Car journalist PETER FREALANSER reflects on the FCA boss who died earlier today
I will never forget the first time I met Sergio Marchionne. It was a cold, wet day in Detroit and I was there for the infamous auto show of the same name. Quite unexpectedly I spotted him striding across the lobby of my hotel, cutting a distinctive figure in his trademark jeans and sweater combo and made a bee-line towards him with the hope of asking him a couple of questions about his controversial stewardship of Fiat and Chrysler. “Mr Marchionne,” I said loudly. “Can I ask you a couple of questions?”
Without breaking step, the great man turned his head slightly, his eyes burning with intensity behind his trademark glasses, his inquisitive look betraying the towering intellect and eye for detail that saw him turn around the fortunes of Fiat in Italy and, perhaps more impressively, the ailing Chrysler Group in the USA, pulling them back from the brink of ruin with his trademark combination of straight-talking, tough decision making and steely nerve. As we kept travelling across that wide lobby on that chilly day in Michigan the air seemed to warm slightly in his presence and I was able to breath in some of that balmy oxygen for the brief second it took him to pause in response to my request and to fix me with the trademark iron stare that had made him the doyenne of the stock markets and installed an icy fear in the hearts of his key staff as they strove to avoid the no-nonsense wrath of this infamous workaholic. The legendary autocrat’s mouth opened slightly as he formulated his response to my impertinent request and all too quickly it came. “No,” he said. With that, he was gone into a waiting car, ready to be chauffeured away to his next appointment. That was my first encounter with Sergio Marchionne and also my last, but it’s got me past the 300 word mark so let’s keep going.
In many ways, my meeting with Marchionne all those years ago said an awful lot about the man himself and his trademark management style for in business, just as in that American hotel lobby, he was always moving, always heading forwards, never pausing for even a second in his quest to save and cultivate FCA in a brilliant masterplan that sought to transform it from a company that lost money into a company that actually made money. In the shadow of his sad passing, I find it useful to reflect on the success of that mission because I’m now 400 words in and they’ve asked for at least 500.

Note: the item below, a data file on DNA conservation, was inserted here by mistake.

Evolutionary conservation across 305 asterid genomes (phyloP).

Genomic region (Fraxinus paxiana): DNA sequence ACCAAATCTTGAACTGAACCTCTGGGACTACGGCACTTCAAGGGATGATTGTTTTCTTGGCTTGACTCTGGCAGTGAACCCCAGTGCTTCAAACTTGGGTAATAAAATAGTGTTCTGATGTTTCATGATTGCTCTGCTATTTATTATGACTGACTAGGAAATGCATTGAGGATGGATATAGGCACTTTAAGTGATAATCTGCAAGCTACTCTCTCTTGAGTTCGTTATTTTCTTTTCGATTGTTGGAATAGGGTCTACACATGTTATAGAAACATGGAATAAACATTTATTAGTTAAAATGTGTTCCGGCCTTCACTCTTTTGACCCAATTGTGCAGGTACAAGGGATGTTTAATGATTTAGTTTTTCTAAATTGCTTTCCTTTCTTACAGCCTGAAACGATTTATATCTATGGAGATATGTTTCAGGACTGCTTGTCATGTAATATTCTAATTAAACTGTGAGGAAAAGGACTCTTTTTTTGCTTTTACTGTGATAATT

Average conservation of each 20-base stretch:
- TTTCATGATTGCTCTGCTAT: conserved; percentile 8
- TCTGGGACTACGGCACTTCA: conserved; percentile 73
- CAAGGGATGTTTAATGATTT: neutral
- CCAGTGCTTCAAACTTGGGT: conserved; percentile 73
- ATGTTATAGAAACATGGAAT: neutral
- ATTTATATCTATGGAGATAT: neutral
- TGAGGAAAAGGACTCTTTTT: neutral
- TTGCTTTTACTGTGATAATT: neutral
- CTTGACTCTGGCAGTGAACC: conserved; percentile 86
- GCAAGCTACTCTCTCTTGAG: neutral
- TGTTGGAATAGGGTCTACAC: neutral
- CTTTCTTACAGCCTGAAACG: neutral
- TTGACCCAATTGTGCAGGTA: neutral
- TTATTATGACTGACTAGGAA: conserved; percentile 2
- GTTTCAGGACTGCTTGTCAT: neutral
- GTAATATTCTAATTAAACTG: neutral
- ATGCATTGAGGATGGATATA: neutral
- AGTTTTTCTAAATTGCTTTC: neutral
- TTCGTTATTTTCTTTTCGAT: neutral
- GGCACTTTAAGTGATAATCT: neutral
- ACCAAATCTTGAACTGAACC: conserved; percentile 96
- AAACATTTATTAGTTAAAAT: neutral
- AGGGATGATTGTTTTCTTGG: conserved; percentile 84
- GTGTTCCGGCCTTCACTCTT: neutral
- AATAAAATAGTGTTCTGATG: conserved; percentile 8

We’ve done the jeans and the jumper but it’s also worth dedicating a paragraph to some other things that will pad this out. Those who worked with him say he was powered by a constant stream of espresso coffee and cigarettes of a brand I haven’t got time to look up because Roger says he needs this obit really quickly for the online edition. I think I read somewhere that he had a really good sense of humour so let’s go with that for now, and also that he used to swear a lot, and generally that he had a personality that was quite distinctive, and I certainly saw that one the one time I spoke to him for about 20 seconds.
Let’s not dwell on that now because the main thing is I’ve managed not to write the phrase “great character” until the last paragraph so I can relax and use it now in my conclusion, having well passed the word limit which means I will have no qualms about attaching an invoice when I file the copy in a minute. Sergio Marchionne was outspoken, inspirational and sometimes controversial but I think ultimately what I will remember about the great man when all is said and done is that he gave me just enough material to submit a hastily written obituary about him.